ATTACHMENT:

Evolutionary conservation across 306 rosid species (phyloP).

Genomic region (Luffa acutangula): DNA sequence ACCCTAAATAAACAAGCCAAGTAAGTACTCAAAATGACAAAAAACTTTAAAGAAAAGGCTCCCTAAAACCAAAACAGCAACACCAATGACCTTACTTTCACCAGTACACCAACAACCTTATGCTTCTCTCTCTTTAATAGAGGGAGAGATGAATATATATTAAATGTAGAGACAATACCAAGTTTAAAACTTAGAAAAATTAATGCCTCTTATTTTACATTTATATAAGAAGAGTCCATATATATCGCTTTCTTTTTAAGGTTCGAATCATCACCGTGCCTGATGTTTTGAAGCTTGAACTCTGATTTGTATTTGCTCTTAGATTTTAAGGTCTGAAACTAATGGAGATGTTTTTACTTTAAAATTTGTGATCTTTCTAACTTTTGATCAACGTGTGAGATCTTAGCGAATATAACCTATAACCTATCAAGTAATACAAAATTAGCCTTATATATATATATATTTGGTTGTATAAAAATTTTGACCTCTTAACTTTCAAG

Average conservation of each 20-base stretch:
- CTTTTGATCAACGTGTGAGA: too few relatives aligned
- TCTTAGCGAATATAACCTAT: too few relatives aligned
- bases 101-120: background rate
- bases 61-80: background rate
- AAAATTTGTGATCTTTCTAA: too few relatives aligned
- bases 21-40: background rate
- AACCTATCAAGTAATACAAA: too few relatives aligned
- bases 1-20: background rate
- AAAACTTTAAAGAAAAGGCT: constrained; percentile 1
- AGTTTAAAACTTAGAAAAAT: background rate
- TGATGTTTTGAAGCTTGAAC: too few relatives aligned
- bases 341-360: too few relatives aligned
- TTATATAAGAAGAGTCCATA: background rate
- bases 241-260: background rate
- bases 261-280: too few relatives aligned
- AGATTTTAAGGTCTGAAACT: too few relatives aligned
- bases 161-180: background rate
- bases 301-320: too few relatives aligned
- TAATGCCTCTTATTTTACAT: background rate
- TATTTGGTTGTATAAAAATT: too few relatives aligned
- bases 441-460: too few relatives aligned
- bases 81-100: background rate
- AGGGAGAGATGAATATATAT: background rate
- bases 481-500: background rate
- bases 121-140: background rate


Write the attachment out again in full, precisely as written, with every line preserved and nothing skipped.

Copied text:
Evolutionary conservation across 306 rosid species (phyloP).

Genomic region (Luffa acutangula): DNA sequence ACCCTAAATAAACAAGCCAAGTAAGTACTCAAAATGACAAAAAACTTTAAAGAAAAGGCTCCCTAAAACCAAAACAGCAACACCAATGACCTTACTTTCACCAGTACACCAACAACCTTATGCTTCTCTCTCTTTAATAGAGGGAGAGATGAATATATATTAAATGTAGAGACAATACCAAGTTTAAAACTTAGAAAAATTAATGCCTCTTATTTTACATTTATATAAGAAGAGTCCATATATATCGCTTTCTTTTTAAGGTTCGAATCATCACCGTGCCTGATGTTTTGAAGCTTGAACTCTGATTTGTATTTGCTCTTAGATTTTAAGGTCTGAAACTAATGGAGATGTTTTTACTTTAAAATTTGTGATCTTTCTAACTTTTGATCAACGTGTGAGATCTTAGCGAATATAACCTATAACCTATCAAGTAATACAAAATTAGCCTTATATATATATATATTTGGTTGTATAAAAATTTTGACCTCTTAACTTTCAAG

Average conservation of each 20-base stretch:
- CTTTTGATCAACGTGTGAGA: too few relatives aligned
- TCTTAGCGAATATAACCTAT: too few relatives aligned
- bases 101-120: background rate
- bases 61-80: background rate
- AAAATTTGTGATCTTTCTAA: too few relatives aligned
- bases 21-40: background rate
- AACCTATCAAGTAATACAAA: too few relatives aligned
- bases 1-20: background rate
- AAAACTTTAAAGAAAAGGCT: constrained; percentile 1
- AGTTTAAAACTTAGAAAAAT: background rate
- TGATGTTTTGAAGCTTGAAC: too few relatives aligned
- bases 341-360: too few relatives aligned
- TTATATAAGAAGAGTCCATA: background rate
- bases 241-260: background rate
- bases 261-280: too few relatives aligned
- AGATTTTAAGGTCTGAAACT: too few relatives aligned
- bases 161-180: background rate
- bases 301-320: too few relatives aligned
- TAATGCCTCTTATTTTACAT: background rate
- TATTTGGTTGTATAAAAATT: too few relatives aligned
- bases 441-460: too few relatives aligned
- bases 81-100: background rate
- AGGGAGAGATGAATATATAT: background rate
- bases 481-500: background rate
- bases 121-140: background rate